The following is a news account of the unveiling of the Confederate Monument in Lumberton, North Carolina in 1907, a scene replicated across the South in similar ceremonies which honored the service and sacrifice of Southern men who left their homes and families to defend their State and country. It is important to note that these monuments were left to the custody of public authorities who were expected to provide perpetual care and faithfully honor the men who gave their lives for political freedom and liberty. ~ Bernhard Thuersam
Robeson County Confederate Monument Unveiling, Friday, 10 May, 1907
“The most notable day in the history of Robeson county was the unveiling of the Confederate monument on Friday, the Tenth of May. This occasion had long been looked forward to, and by daybreak people were gathering from every direction. Carriages, buggies, wagons, carts, automobiles, wheels and every kind of vehicle was put in use on that day to bring the people interested.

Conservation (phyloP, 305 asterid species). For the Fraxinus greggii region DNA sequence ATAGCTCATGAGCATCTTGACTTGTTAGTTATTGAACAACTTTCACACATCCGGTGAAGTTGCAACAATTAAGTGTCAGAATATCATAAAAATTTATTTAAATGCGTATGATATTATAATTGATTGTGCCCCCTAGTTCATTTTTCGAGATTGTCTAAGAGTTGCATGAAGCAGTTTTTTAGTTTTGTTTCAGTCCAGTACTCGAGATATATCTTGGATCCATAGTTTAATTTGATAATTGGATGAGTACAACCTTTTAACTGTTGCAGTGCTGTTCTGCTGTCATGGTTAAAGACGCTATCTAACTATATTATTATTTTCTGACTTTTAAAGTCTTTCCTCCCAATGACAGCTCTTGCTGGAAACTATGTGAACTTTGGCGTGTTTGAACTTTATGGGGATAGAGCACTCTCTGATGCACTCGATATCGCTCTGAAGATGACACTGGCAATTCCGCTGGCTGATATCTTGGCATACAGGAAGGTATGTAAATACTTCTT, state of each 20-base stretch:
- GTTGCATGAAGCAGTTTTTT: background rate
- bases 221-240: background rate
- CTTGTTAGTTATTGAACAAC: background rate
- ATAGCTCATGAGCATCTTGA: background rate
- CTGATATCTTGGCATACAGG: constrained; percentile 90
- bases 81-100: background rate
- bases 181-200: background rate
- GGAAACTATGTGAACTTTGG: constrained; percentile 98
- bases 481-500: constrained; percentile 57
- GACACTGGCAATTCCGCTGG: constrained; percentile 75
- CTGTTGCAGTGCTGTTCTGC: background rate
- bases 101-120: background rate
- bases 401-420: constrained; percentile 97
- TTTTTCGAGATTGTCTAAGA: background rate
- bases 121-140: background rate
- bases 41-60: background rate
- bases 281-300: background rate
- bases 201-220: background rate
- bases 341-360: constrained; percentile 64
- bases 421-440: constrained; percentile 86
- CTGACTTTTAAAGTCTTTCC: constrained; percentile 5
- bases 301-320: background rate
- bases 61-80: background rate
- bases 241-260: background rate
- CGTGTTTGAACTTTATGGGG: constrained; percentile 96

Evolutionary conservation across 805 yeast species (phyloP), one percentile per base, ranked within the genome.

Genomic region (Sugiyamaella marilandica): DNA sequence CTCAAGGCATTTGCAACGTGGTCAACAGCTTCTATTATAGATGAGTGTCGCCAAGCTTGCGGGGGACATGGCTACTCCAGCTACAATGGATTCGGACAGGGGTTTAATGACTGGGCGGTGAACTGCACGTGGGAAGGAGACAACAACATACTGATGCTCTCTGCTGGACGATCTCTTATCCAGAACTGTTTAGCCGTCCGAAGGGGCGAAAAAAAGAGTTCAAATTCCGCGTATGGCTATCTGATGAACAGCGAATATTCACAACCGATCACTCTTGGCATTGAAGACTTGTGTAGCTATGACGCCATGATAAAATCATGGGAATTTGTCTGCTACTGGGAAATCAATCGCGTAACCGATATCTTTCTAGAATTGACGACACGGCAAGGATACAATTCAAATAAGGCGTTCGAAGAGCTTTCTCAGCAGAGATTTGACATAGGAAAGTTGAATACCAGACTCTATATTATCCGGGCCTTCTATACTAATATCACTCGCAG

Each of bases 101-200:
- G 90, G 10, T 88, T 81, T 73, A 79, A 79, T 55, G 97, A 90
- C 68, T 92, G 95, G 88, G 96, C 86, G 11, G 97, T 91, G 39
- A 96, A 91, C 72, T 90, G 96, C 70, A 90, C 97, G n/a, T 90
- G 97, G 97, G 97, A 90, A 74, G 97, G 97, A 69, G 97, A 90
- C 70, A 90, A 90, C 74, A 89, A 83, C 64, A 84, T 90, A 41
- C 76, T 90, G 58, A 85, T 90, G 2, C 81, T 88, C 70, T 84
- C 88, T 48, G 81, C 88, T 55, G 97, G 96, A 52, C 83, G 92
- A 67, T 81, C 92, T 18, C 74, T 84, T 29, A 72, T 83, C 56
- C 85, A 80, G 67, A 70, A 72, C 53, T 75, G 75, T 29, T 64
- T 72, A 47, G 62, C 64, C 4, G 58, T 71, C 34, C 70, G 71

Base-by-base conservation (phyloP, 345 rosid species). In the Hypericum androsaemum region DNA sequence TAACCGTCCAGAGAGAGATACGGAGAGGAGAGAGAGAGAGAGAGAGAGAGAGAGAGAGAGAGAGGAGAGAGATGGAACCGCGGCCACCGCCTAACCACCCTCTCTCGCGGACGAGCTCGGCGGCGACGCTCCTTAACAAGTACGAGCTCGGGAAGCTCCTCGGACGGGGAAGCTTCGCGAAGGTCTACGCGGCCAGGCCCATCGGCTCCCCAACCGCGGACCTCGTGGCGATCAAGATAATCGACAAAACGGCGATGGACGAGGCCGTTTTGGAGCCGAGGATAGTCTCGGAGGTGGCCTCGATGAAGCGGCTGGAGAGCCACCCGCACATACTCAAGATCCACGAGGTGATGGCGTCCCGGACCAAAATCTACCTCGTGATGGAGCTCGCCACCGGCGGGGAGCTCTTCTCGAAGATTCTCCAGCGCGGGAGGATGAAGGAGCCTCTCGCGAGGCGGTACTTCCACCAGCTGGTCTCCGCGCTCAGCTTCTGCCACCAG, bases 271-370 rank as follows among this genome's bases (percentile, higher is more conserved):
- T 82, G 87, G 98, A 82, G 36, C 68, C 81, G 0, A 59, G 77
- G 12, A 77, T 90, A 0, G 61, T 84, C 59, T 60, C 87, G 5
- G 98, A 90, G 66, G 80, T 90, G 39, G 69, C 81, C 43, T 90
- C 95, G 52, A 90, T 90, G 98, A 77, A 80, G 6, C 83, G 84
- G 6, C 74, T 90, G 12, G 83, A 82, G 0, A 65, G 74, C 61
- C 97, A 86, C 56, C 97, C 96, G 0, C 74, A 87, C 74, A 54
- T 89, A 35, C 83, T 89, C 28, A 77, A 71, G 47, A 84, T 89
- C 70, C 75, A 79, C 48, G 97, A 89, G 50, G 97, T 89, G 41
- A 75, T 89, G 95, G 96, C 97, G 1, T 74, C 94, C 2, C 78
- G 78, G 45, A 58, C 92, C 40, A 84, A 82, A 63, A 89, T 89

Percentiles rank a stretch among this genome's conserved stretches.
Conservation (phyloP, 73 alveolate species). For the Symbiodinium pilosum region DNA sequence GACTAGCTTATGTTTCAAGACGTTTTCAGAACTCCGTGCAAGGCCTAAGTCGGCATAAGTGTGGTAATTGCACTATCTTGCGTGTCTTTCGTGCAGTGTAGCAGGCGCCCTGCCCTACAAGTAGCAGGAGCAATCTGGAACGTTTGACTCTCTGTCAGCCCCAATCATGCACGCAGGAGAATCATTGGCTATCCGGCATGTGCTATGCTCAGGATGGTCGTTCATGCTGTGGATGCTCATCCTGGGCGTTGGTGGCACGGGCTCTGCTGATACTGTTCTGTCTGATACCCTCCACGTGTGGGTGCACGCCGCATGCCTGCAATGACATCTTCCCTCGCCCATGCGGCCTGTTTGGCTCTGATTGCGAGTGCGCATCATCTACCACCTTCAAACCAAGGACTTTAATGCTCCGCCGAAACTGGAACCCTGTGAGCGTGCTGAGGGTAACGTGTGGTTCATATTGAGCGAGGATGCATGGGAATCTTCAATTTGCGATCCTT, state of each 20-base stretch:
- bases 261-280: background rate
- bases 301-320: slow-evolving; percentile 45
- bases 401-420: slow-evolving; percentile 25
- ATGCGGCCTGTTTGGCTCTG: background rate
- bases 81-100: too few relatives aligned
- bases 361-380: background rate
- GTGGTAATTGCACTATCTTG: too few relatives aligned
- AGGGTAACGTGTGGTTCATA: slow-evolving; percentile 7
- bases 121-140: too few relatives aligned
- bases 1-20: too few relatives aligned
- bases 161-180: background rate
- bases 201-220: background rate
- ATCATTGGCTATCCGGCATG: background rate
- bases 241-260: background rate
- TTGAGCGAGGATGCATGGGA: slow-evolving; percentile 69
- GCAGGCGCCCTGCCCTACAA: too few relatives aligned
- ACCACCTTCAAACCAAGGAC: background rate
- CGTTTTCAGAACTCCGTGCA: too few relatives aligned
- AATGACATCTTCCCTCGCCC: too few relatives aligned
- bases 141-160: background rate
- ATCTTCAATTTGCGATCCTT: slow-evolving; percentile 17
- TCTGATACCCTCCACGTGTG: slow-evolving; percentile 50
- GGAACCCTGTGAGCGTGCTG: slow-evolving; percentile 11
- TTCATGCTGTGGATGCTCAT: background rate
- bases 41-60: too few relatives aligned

By ten ‘clock it was with difficulty that one could make his way along the streets. Never before has such an immense crowd been assembled in Robeson county. No drinking, no misbehavior of any kind was witnessed that day. A matter of much comment was the splendid appearance of those present. Robeson well has a right to feel proud of her citizenship.
The streets and public buildings of the town were elaborately and beautifully decorated in national colors, and suspended across Main Street, banners were hung with the word “Welcome” on them in letters to catch the eye of every passerby. On the corner of Fifth and Main Streets, a booth was beautifully decorated, and here the badges of the day were bestowed upon the Veterans.
Governor [Robert B.] Glenn was met at the train at 10 o’clock, and driven in a carriage to the handsome home of Col. N. A. McLean. The Red Springs Daughters of the Confederacy were met at the station and taken to the home of Mr. & Mrs. McIntyre, where a splendid reception was tendered them.